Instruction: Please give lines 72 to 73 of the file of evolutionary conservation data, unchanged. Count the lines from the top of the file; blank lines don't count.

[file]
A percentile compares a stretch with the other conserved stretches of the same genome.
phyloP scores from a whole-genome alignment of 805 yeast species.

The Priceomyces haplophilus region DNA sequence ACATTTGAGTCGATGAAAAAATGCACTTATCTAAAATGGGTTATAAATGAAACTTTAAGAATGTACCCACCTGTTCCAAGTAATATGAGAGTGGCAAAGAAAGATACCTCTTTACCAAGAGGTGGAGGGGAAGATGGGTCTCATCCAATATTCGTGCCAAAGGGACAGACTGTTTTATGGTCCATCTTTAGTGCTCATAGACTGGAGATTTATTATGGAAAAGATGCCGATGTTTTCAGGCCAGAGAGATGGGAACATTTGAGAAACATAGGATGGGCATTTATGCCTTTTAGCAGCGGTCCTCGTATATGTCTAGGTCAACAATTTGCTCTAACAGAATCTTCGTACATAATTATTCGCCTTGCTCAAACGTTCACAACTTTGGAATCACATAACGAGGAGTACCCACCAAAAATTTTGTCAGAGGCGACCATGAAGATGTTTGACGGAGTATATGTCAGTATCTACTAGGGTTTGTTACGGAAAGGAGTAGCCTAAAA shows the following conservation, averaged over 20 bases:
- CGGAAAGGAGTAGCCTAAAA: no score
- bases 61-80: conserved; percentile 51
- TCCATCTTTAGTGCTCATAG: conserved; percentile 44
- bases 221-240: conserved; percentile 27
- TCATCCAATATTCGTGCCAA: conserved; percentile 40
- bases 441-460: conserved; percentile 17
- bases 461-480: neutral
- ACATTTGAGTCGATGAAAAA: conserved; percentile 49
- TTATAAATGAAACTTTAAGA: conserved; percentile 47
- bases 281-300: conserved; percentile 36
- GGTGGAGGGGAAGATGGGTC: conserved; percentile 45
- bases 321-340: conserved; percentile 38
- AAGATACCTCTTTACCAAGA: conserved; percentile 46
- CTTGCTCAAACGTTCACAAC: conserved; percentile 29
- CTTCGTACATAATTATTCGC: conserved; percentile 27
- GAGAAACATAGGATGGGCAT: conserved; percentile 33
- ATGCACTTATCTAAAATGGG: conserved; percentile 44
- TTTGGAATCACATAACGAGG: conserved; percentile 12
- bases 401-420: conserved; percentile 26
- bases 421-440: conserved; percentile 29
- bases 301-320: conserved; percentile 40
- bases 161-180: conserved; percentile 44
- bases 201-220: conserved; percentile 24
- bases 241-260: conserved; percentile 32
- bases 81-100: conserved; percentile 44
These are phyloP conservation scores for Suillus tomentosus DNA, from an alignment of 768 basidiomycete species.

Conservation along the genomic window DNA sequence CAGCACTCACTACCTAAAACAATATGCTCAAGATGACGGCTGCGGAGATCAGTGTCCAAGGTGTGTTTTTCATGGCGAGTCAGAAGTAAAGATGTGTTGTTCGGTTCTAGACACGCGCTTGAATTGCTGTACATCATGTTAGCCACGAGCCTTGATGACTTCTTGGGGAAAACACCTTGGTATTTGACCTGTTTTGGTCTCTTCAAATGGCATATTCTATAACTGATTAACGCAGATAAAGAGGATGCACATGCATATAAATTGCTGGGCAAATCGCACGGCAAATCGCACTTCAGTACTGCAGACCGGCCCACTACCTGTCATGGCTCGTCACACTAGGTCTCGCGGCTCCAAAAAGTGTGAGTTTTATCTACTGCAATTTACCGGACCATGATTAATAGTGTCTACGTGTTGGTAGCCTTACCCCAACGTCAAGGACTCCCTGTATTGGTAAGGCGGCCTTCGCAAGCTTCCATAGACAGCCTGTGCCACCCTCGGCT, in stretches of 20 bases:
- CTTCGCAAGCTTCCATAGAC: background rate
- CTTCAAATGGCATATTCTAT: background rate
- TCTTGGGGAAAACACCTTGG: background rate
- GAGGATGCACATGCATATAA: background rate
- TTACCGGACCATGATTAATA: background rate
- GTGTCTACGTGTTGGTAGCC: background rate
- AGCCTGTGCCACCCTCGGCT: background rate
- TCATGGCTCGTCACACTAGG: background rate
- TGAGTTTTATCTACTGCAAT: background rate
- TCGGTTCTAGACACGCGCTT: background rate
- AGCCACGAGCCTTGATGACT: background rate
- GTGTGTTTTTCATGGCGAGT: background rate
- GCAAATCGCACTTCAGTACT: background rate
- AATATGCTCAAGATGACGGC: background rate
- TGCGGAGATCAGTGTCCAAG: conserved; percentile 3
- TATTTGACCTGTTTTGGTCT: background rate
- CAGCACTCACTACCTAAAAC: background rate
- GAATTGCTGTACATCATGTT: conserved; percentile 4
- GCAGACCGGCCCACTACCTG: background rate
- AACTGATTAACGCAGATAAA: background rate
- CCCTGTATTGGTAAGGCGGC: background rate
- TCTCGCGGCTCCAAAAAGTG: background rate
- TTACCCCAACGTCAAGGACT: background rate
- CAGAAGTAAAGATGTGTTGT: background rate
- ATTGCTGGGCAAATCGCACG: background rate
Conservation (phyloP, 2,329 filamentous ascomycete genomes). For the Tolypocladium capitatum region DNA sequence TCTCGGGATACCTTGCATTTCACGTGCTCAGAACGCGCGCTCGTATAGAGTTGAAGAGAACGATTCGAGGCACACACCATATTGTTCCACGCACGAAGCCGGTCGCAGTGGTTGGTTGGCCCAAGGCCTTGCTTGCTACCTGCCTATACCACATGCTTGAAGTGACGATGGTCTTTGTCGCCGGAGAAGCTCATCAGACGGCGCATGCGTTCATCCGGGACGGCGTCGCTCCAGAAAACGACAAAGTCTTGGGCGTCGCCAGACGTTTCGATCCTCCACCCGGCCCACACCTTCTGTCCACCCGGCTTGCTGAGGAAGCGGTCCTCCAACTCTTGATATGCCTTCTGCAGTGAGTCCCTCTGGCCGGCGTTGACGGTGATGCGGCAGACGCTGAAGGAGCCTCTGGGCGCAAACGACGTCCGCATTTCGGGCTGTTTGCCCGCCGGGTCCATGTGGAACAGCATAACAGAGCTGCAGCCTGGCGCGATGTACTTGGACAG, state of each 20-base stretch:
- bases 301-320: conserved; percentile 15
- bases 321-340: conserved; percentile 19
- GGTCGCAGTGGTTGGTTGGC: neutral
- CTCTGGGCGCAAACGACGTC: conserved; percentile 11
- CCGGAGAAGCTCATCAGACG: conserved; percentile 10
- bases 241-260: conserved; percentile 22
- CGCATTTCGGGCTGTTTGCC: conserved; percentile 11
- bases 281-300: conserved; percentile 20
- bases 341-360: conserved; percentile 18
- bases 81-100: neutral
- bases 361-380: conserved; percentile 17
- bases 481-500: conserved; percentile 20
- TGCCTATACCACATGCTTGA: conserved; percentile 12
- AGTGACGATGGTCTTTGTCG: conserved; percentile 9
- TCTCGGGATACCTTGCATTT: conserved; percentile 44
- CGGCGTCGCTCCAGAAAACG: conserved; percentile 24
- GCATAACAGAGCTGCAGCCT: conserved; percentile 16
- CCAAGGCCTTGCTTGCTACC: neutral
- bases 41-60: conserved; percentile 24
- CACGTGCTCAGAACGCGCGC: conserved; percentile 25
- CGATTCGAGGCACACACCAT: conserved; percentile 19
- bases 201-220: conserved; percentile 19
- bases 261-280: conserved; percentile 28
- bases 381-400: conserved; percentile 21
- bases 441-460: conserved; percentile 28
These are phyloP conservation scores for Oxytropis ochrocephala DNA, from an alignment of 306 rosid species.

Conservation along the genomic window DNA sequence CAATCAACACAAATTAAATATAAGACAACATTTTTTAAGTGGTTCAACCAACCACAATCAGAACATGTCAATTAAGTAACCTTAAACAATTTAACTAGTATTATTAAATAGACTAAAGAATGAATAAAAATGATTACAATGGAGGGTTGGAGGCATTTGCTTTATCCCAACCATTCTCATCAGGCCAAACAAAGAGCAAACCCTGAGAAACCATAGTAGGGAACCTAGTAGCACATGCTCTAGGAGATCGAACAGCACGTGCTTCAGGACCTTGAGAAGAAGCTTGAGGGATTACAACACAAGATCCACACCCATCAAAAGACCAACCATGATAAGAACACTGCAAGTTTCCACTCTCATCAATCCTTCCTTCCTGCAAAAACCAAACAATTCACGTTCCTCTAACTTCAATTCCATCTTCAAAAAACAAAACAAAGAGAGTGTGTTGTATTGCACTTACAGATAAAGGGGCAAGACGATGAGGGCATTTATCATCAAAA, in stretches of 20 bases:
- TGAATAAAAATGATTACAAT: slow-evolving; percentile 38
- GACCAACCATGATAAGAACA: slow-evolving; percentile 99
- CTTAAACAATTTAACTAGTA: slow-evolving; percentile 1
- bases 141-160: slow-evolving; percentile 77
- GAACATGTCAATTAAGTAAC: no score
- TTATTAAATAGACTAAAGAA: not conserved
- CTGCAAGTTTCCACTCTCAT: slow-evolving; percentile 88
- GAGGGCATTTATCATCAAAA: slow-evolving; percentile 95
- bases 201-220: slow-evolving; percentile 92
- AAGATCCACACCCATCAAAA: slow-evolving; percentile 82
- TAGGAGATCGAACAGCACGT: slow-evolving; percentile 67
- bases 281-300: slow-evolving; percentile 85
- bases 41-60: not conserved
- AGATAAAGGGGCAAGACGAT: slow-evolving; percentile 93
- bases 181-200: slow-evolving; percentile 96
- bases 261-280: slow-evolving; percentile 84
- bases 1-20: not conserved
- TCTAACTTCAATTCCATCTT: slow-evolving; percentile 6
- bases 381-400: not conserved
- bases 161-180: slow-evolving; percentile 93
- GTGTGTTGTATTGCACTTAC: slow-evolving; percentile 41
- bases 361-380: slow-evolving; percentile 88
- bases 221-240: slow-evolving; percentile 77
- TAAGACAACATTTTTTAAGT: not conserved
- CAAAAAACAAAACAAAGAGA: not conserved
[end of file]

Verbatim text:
- CGGCGTCGCTCCAGAAAACG: conserved; percentile 24
- GCATAACAGAGCTGCAGCCT: conserved; percentile 16